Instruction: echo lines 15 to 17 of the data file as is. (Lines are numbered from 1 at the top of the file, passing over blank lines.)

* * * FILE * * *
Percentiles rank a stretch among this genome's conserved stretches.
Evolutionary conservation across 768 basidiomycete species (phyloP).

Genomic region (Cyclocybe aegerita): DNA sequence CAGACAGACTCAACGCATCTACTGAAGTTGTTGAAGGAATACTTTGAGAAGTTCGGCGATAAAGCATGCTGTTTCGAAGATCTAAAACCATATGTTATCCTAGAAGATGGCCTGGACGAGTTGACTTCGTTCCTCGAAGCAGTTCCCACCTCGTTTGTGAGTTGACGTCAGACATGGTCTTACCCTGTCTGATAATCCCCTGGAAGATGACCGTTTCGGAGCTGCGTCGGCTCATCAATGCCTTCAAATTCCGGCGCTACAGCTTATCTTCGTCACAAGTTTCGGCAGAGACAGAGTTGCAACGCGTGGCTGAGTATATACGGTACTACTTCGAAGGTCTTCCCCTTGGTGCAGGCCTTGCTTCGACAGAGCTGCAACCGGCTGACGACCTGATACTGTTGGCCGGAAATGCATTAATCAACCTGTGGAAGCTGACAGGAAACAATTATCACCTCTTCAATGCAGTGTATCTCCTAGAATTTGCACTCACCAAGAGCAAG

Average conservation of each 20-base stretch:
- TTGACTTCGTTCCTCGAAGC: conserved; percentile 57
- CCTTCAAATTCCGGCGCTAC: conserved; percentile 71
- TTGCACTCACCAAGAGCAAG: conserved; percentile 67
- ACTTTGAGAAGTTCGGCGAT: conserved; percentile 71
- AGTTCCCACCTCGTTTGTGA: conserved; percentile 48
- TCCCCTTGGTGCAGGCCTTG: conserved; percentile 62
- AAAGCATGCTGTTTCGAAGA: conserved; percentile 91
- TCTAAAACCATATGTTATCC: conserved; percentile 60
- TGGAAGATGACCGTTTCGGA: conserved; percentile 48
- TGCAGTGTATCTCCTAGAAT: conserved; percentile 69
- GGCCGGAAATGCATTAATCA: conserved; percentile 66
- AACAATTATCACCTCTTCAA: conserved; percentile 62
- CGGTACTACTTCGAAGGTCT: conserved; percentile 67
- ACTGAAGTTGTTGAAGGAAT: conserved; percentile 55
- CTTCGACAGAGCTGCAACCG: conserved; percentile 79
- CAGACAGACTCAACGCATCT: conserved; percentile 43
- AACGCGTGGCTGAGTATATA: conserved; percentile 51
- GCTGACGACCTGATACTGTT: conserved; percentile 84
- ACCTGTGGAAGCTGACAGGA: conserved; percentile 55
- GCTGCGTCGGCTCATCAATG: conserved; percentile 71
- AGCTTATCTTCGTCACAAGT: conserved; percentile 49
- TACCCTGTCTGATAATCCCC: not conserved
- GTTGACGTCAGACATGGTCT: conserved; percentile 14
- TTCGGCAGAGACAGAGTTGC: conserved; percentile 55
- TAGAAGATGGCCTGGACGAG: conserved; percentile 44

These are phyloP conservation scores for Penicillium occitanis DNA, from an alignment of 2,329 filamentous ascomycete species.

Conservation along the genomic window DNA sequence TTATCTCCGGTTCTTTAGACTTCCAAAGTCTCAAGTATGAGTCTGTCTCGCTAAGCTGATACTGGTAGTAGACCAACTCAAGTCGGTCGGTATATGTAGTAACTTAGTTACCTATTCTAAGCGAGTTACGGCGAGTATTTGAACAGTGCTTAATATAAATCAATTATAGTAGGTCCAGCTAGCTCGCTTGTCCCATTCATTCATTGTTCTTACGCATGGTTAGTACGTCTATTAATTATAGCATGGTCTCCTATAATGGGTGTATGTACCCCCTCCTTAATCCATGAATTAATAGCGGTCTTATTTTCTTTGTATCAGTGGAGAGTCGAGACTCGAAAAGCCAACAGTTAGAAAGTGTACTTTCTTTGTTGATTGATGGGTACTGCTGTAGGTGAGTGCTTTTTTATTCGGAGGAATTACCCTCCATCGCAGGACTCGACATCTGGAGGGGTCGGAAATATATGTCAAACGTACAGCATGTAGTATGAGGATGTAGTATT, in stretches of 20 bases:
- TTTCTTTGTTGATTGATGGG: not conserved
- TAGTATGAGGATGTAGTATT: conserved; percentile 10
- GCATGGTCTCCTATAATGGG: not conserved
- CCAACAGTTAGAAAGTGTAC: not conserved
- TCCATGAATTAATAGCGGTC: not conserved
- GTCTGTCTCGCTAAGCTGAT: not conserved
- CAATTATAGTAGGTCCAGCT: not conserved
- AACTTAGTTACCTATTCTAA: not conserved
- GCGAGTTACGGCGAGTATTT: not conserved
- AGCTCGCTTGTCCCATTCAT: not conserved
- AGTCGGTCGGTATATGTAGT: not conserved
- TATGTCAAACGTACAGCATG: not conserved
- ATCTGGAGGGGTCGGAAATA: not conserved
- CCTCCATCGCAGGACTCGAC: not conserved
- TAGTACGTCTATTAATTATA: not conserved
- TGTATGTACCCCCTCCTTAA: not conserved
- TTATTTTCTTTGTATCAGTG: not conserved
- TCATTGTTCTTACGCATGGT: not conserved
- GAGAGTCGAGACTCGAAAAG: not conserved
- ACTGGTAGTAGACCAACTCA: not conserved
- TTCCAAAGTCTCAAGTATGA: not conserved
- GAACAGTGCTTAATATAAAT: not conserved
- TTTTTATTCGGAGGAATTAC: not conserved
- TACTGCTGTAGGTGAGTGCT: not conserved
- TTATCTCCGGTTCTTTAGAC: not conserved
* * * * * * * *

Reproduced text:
- GGCCGGAAATGCATTAATCA: conserved; percentile 66
- AACAATTATCACCTCTTCAA: conserved; percentile 62
- CGGTACTACTTCGAAGGTCT: conserved; percentile 67